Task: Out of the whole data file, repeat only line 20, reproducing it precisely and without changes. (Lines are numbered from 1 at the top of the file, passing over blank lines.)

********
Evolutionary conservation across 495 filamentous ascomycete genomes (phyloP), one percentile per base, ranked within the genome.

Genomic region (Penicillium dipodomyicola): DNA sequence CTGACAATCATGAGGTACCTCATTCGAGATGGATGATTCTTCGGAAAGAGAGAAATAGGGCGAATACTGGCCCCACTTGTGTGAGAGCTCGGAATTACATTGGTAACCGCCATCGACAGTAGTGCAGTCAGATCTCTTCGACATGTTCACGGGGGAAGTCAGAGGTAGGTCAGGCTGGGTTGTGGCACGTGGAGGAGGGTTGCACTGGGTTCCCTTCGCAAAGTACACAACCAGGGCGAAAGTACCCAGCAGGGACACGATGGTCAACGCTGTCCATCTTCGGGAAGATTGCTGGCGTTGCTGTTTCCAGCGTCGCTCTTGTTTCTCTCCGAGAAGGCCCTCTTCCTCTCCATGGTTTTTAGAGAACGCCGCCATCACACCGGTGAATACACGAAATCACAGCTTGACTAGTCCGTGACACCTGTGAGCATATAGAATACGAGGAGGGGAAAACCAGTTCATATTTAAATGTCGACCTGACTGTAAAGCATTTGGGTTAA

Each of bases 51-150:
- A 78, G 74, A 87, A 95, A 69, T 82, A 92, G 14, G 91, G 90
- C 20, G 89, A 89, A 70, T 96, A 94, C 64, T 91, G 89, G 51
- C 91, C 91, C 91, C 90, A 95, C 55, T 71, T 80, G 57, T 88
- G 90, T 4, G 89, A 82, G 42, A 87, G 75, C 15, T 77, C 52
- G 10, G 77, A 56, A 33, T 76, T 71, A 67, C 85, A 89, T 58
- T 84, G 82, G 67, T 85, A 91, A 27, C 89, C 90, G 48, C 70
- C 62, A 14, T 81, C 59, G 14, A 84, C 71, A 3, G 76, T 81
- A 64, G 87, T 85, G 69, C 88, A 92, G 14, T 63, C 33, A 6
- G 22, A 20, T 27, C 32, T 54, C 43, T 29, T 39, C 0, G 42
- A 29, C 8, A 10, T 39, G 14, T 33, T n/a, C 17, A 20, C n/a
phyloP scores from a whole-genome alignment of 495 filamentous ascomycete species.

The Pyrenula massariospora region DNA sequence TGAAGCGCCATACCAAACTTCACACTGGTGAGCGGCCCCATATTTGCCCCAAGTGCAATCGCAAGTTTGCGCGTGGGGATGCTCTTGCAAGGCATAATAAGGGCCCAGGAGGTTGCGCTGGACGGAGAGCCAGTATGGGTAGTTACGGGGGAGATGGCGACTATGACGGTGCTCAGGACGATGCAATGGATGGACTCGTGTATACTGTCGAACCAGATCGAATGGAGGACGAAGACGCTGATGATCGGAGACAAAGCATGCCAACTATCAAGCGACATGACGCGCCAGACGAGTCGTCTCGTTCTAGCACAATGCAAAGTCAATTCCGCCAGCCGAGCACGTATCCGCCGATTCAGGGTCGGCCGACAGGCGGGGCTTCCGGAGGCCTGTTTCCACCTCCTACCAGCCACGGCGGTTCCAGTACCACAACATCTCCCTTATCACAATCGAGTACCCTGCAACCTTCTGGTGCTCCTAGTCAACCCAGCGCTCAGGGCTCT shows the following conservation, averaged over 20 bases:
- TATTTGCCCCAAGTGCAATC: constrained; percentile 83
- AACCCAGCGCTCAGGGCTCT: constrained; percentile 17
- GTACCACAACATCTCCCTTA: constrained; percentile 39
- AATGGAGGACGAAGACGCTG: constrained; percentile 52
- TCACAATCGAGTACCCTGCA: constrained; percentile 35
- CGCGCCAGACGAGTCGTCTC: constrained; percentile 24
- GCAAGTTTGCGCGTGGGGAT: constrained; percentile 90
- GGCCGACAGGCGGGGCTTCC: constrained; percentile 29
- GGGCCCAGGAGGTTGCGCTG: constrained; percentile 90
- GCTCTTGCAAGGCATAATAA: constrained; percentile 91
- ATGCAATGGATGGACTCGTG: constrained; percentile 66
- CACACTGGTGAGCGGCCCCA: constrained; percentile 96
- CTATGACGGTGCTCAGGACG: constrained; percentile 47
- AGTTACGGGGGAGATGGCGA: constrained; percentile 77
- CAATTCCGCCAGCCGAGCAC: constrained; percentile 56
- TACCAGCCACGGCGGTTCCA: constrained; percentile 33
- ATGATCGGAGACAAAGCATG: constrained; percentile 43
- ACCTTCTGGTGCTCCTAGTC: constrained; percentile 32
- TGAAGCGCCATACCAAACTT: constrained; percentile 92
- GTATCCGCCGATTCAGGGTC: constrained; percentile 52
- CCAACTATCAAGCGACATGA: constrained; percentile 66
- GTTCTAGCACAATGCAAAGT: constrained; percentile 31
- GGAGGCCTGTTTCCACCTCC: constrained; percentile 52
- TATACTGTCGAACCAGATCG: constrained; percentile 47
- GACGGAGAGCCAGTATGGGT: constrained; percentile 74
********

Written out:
- TCACAATCGAGTACCCTGCA: constrained; percentile 35